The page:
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- - Shoes Vs. No Shoes in the Winter... (http://www.horseforum.com/horse-grooming/shoes-vs-no-shoes-winter-100818/)
Shoes Vs. No Shoes in the Winter...
Its my first year of actually owning my very own horse, and i was wondering about whether or not I should keep her shoes on or have them taken off?:? She had shoes on the front all summer when I was showing and now that show season is over, I'm just riding in the arena and some light trail riding. But I'm scared if i take her shoes off that her feet will chip. And living in North Idaho, We tend to get a butt load of snow! She has cracked feet, though they aren't cracked to her cornet band. I was told it was just because her last owner didn't keep up on her feet! Helpppp!
I am interested in seeing the replies. The general practice at my barn (in snowy New England) is to have the shoes off when the riding comes to an end for the winter, and to let the horses go barefoot through the season. I believe the farrier still comes to do trims and stuff.
I think it depends on the use of the horse. I remove my shoes so I don't have the extra worry of ice building up excessively on their hooves.
I remove shoes around this time of year ( I actually did it early this year as we're done with heavy trail riding now) unless the horse has bad feet. With Excel and Molly, I leave shoes on but put snow studs on.
Both of mine go barefoot all year long.
I go barefoot year round. I would definatley take off the shoes, and I would reccomend year round :-) . Lots of horses do just fine doing the stuff so called hard on their hooves, jumping, dressage, uneven trail riding just fine without shoes- and often better! If you ride your horse on rocky ground, and they have soft feet, I would recommend easyboots, or a some other hoof boot. They protect the hoof from the ground, and isnt as limiting to the hoof as shoes are. And, with about after two trimmings, you will start saving money (if you by hoof boots). Great article:
Oh, and snow doesnt really compact in barefoot hooves!
In your case I would go no shoes, and buy a set of front boots and use for the few times you go on a rocky trail ride.
Mine gets shoed all winter, but I am in VA, and I ride mine way more in the winter than summer,
My family has never had a shod horse in my memory and never had any foot problems. Of course I can only speak from the last 40 years, since I was living in Germany before that. But to this day I've never had a shod horse (although I rode some in Germany). Back in the 70's after going 4 years of hearing my vet tell me I was going to have trouble with my horses feet he finally admitted that my horse's feet were fine and healthy. although he couldn't understand why, because I road them on the road and everywhere.
Over 30 years after he said that (and with new horses...the others having long since passed away) we can still claim to have not had any foot problems with our unshod horses.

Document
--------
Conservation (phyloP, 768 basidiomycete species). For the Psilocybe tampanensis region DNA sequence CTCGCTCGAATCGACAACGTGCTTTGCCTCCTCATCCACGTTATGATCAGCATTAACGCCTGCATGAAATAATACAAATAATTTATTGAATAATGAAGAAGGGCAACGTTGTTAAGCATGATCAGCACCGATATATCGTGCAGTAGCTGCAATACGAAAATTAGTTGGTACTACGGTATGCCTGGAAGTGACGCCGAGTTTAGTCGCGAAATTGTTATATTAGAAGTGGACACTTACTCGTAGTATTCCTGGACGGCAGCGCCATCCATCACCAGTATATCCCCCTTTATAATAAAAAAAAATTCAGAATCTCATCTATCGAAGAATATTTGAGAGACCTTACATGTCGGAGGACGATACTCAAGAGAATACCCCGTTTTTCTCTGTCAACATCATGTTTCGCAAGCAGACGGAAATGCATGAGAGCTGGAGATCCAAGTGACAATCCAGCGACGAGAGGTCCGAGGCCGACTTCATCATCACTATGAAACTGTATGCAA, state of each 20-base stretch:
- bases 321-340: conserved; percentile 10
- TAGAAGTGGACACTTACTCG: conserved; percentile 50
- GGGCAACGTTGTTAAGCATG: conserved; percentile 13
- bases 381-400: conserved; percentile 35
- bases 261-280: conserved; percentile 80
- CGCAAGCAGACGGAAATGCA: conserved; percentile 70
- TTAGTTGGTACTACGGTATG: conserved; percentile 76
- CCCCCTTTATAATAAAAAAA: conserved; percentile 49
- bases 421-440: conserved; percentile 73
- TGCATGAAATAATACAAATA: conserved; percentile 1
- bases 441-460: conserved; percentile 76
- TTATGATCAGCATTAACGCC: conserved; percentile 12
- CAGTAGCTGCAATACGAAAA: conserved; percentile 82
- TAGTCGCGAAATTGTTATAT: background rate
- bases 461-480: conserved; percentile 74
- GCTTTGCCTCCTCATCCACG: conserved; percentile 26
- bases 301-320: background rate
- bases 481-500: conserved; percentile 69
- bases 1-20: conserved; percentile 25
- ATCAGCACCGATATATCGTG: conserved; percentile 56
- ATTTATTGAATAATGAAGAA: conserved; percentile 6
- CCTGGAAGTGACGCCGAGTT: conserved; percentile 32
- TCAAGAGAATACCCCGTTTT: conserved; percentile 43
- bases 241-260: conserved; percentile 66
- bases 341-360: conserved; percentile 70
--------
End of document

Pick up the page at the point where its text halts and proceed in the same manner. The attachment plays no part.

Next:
Of course everyone has to make their own choice about what to do with their own horse. I just know that no horse of mine has ever slipped on the road (unshod hoofs get better road traction) or had any of shoe related problems that some of my other horse riding friends who shoe theirs. And when I would do long distance riding I never had to worry about throwing one :)) Not many people do long distance riding though, so that's not generally a problem they worry about. :))
I'm still waiting though, because I have people who still insist that I'm going to have problems. None of the vets tell me that anymore though :)) Apparently there has been a transition in the riding world and more people are going unshod, so I guess my grandfather and some of the old timers from my youth were either ahead of their time or people just forgot what the old timers had known from experience.
I'm just about to pull my horse's shoes for the first time ever. It might be a big mistake, but if that turns out to be the case, I'll just throw shoes back on. Only one way to find out. I want to try shoeless for the increased circulation in the legs it provides. I've seen plenty of shoeless horses at my local shows, so I know it's not a problem for low level eventing. It's definitely a matter of personal preference.
There are plenty of horses that go barefoot but there are many who can not for whatever reason. My daughter uses her horse during riding season and wears the shoes paper thin. My own horse doesn't need them but... saying that not all horses can be barefoot. Just like some people need orthopedic shoes to walk so do some horses need help. It would be unreal of us to believe otherwise.
In this case again, I would suggest to you that you remove your shoes for the winter months and if you want or feel the need to use shoes during the riding season than so be it. Your choice!
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